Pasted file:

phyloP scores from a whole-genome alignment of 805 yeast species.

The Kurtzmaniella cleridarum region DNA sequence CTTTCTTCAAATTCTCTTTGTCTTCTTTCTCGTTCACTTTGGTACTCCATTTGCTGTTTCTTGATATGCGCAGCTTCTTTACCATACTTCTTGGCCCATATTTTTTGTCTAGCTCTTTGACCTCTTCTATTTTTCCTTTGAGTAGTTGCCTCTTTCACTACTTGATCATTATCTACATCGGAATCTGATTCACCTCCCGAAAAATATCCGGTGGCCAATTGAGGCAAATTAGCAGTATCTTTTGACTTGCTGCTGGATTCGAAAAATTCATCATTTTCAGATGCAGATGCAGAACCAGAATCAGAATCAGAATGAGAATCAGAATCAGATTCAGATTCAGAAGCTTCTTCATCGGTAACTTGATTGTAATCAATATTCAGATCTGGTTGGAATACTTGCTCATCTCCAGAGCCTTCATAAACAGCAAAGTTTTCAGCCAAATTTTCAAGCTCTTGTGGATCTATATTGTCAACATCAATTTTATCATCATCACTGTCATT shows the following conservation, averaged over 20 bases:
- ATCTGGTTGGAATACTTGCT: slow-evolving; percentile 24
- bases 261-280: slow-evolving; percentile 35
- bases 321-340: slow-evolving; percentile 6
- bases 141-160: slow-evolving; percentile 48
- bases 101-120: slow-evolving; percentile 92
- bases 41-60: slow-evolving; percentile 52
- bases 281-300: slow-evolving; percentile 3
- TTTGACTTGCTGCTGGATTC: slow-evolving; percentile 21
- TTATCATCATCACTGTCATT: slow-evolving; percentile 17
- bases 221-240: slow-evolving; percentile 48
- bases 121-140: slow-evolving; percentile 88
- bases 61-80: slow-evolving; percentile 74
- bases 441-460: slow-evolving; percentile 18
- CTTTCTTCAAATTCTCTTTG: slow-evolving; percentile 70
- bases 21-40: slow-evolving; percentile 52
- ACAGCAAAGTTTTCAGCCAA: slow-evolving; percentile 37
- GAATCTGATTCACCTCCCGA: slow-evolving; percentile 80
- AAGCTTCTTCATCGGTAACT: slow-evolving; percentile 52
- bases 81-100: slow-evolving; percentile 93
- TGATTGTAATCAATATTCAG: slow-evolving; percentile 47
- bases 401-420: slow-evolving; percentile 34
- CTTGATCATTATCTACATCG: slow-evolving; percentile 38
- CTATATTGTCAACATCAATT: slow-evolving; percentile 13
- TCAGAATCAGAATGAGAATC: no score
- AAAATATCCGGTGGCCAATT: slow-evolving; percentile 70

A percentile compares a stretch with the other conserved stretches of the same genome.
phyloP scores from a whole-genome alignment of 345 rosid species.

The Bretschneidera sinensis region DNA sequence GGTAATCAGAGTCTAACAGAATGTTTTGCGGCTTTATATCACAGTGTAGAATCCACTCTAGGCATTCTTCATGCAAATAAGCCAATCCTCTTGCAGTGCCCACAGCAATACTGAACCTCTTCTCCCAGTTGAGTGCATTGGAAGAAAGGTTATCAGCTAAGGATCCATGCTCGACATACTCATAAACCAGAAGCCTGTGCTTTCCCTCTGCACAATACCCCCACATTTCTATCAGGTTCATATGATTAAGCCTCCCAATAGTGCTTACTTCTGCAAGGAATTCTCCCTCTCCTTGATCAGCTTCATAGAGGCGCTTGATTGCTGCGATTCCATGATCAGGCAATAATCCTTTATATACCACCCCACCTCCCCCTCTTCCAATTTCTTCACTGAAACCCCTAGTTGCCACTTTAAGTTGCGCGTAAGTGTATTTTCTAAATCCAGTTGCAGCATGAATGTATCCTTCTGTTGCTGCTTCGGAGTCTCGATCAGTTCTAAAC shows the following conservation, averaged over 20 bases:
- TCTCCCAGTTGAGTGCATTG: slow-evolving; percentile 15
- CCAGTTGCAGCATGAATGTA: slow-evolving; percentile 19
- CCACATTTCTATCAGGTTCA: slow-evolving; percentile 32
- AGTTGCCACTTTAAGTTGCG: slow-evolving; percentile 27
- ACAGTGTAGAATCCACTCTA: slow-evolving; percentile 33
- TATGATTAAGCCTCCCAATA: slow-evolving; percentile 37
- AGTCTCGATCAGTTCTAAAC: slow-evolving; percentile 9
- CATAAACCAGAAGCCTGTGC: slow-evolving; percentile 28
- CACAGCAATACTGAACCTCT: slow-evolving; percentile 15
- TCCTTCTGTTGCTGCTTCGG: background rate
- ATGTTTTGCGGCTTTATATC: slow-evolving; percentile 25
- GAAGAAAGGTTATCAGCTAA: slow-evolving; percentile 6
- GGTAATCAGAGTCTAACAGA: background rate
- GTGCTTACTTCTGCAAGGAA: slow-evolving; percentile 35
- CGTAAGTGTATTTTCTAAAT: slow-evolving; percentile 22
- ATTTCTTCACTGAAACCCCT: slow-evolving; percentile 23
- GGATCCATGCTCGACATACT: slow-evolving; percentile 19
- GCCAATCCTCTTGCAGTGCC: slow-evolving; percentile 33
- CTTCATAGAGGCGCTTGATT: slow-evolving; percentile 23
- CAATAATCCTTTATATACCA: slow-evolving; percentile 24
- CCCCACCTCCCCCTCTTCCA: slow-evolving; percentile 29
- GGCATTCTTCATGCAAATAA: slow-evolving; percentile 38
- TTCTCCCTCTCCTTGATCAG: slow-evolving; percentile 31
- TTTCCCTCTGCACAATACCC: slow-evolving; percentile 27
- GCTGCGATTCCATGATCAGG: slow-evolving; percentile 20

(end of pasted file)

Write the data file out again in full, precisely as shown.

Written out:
phyloP scores from a whole-genome alignment of 805 yeast species.

The Kurtzmaniella cleridarum region DNA sequence CTTTCTTCAAATTCTCTTTGTCTTCTTTCTCGTTCACTTTGGTACTCCATTTGCTGTTTCTTGATATGCGCAGCTTCTTTACCATACTTCTTGGCCCATATTTTTTGTCTAGCTCTTTGACCTCTTCTATTTTTCCTTTGAGTAGTTGCCTCTTTCACTACTTGATCATTATCTACATCGGAATCTGATTCACCTCCCGAAAAATATCCGGTGGCCAATTGAGGCAAATTAGCAGTATCTTTTGACTTGCTGCTGGATTCGAAAAATTCATCATTTTCAGATGCAGATGCAGAACCAGAATCAGAATCAGAATGAGAATCAGAATCAGATTCAGATTCAGAAGCTTCTTCATCGGTAACTTGATTGTAATCAATATTCAGATCTGGTTGGAATACTTGCTCATCTCCAGAGCCTTCATAAACAGCAAAGTTTTCAGCCAAATTTTCAAGCTCTTGTGGATCTATATTGTCAACATCAATTTTATCATCATCACTGTCATT shows the following conservation, averaged over 20 bases:
- ATCTGGTTGGAATACTTGCT: slow-evolving; percentile 24
- bases 261-280: slow-evolving; percentile 35
- bases 321-340: slow-evolving; percentile 6
- bases 141-160: slow-evolving; percentile 48
- bases 101-120: slow-evolving; percentile 92
- bases 41-60: slow-evolving; percentile 52
- bases 281-300: slow-evolving; percentile 3
- TTTGACTTGCTGCTGGATTC: slow-evolving; percentile 21
- TTATCATCATCACTGTCATT: slow-evolving; percentile 17
- bases 221-240: slow-evolving; percentile 48
- bases 121-140: slow-evolving; percentile 88
- bases 61-80: slow-evolving; percentile 74
- bases 441-460: slow-evolving; percentile 18
- CTTTCTTCAAATTCTCTTTG: slow-evolving; percentile 70
- bases 21-40: slow-evolving; percentile 52
- ACAGCAAAGTTTTCAGCCAA: slow-evolving; percentile 37
- GAATCTGATTCACCTCCCGA: slow-evolving; percentile 80
- AAGCTTCTTCATCGGTAACT: slow-evolving; percentile 52
- bases 81-100: slow-evolving; percentile 93
- TGATTGTAATCAATATTCAG: slow-evolving; percentile 47
- bases 401-420: slow-evolving; percentile 34
- CTTGATCATTATCTACATCG: slow-evolving; percentile 38
- CTATATTGTCAACATCAATT: slow-evolving; percentile 13
- TCAGAATCAGAATGAGAATC: no score
- AAAATATCCGGTGGCCAATT: slow-evolving; percentile 70

A percentile compares a stretch with the other conserved stretches of the same genome.
phyloP scores from a whole-genome alignment of 345 rosid species.

The Bretschneidera sinensis region DNA sequence GGTAATCAGAGTCTAACAGAATGTTTTGCGGCTTTATATCACAGTGTAGAATCCACTCTAGGCATTCTTCATGCAAATAAGCCAATCCTCTTGCAGTGCCCACAGCAATACTGAACCTCTTCTCCCAGTTGAGTGCATTGGAAGAAAGGTTATCAGCTAAGGATCCATGCTCGACATACTCATAAACCAGAAGCCTGTGCTTTCCCTCTGCACAATACCCCCACATTTCTATCAGGTTCATATGATTAAGCCTCCCAATAGTGCTTACTTCTGCAAGGAATTCTCCCTCTCCTTGATCAGCTTCATAGAGGCGCTTGATTGCTGCGATTCCATGATCAGGCAATAATCCTTTATATACCACCCCACCTCCCCCTCTTCCAATTTCTTCACTGAAACCCCTAGTTGCCACTTTAAGTTGCGCGTAAGTGTATTTTCTAAATCCAGTTGCAGCATGAATGTATCCTTCTGTTGCTGCTTCGGAGTCTCGATCAGTTCTAAAC shows the following conservation, averaged over 20 bases:
- TCTCCCAGTTGAGTGCATTG: slow-evolving; percentile 15
- CCAGTTGCAGCATGAATGTA: slow-evolving; percentile 19
- CCACATTTCTATCAGGTTCA: slow-evolving; percentile 32
- AGTTGCCACTTTAAGTTGCG: slow-evolving; percentile 27
- ACAGTGTAGAATCCACTCTA: slow-evolving; percentile 33
- TATGATTAAGCCTCCCAATA: slow-evolving; percentile 37
- AGTCTCGATCAGTTCTAAAC: slow-evolving; percentile 9
- CATAAACCAGAAGCCTGTGC: slow-evolving; percentile 28
- CACAGCAATACTGAACCTCT: slow-evolving; percentile 15
- TCCTTCTGTTGCTGCTTCGG: background rate
- ATGTTTTGCGGCTTTATATC: slow-evolving; percentile 25
- GAAGAAAGGTTATCAGCTAA: slow-evolving; percentile 6
- GGTAATCAGAGTCTAACAGA: background rate
- GTGCTTACTTCTGCAAGGAA: slow-evolving; percentile 35
- CGTAAGTGTATTTTCTAAAT: slow-evolving; percentile 22
- ATTTCTTCACTGAAACCCCT: slow-evolving; percentile 23
- GGATCCATGCTCGACATACT: slow-evolving; percentile 19
- GCCAATCCTCTTGCAGTGCC: slow-evolving; percentile 33
- CTTCATAGAGGCGCTTGATT: slow-evolving; percentile 23
- CAATAATCCTTTATATACCA: slow-evolving; percentile 24
- CCCCACCTCCCCCTCTTCCA: slow-evolving; percentile 29
- GGCATTCTTCATGCAAATAA: slow-evolving; percentile 38
- TTCTCCCTCTCCTTGATCAG: slow-evolving; percentile 31
- TTTCCCTCTGCACAATACCC: slow-evolving; percentile 27
- GCTGCGATTCCATGATCAGG: slow-evolving; percentile 20